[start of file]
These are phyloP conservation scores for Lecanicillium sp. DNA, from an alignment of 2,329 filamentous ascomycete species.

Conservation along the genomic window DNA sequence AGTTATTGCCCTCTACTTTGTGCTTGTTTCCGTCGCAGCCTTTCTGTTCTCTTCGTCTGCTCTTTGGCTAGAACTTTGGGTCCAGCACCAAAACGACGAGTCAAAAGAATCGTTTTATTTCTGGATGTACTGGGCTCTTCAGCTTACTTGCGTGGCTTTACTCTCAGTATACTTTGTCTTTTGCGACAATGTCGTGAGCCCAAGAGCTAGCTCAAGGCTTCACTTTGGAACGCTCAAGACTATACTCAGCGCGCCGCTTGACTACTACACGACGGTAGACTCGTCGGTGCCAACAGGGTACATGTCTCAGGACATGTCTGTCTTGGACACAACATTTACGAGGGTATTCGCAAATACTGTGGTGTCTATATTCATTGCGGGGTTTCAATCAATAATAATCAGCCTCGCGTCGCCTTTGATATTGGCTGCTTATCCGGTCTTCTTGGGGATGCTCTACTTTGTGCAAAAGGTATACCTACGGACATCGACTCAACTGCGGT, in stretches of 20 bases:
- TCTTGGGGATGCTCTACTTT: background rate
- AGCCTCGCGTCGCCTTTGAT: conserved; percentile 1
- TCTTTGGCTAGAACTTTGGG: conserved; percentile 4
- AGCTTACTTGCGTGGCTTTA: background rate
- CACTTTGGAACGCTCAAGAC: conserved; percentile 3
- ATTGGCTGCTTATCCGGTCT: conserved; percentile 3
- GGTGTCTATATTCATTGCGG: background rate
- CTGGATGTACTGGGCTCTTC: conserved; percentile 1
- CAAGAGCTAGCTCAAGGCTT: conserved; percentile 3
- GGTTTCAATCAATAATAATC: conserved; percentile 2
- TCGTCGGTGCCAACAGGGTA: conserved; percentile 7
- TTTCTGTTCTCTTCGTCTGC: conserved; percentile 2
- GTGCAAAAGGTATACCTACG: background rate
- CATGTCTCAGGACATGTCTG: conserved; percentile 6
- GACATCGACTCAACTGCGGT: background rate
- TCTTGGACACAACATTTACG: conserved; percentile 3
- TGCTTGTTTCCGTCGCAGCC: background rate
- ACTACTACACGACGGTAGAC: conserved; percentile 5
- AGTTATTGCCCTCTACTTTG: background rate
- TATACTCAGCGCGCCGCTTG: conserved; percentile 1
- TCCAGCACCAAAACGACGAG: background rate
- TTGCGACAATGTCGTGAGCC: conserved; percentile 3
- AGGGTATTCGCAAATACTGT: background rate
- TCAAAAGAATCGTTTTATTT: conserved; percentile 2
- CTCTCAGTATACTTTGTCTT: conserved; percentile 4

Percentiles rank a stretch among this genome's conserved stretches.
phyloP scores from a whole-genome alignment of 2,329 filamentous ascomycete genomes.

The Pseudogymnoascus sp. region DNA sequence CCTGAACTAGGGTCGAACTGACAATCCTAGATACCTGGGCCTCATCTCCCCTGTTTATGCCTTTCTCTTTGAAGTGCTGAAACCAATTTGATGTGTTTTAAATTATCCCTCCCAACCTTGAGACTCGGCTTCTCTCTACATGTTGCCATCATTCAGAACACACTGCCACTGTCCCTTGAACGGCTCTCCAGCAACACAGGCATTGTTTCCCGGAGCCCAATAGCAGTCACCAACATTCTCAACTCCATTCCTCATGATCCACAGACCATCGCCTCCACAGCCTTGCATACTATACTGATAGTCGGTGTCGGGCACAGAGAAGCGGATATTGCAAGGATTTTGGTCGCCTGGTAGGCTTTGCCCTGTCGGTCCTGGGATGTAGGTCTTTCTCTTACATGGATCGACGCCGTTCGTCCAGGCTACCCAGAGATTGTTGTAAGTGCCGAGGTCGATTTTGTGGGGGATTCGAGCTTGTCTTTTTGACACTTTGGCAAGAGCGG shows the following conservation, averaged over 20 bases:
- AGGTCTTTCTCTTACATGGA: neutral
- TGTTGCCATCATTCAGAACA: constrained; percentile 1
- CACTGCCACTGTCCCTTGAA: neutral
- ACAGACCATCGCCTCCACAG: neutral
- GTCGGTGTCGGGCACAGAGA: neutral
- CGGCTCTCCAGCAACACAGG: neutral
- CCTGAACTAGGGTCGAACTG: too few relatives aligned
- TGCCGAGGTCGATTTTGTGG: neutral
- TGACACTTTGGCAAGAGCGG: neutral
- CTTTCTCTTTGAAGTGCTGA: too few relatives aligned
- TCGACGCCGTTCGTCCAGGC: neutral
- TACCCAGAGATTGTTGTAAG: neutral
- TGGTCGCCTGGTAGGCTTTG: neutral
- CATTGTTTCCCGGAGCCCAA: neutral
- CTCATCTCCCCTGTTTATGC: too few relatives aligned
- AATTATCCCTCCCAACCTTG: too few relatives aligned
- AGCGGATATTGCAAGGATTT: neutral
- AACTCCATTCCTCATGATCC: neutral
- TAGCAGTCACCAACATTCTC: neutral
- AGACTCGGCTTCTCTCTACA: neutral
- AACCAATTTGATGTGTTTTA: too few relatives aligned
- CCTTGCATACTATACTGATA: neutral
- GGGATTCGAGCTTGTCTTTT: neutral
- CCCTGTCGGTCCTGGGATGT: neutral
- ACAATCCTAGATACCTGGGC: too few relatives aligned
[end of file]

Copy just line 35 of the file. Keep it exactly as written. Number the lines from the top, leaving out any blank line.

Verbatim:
- GTCGGTGTCGGGCACAGAGA: neutral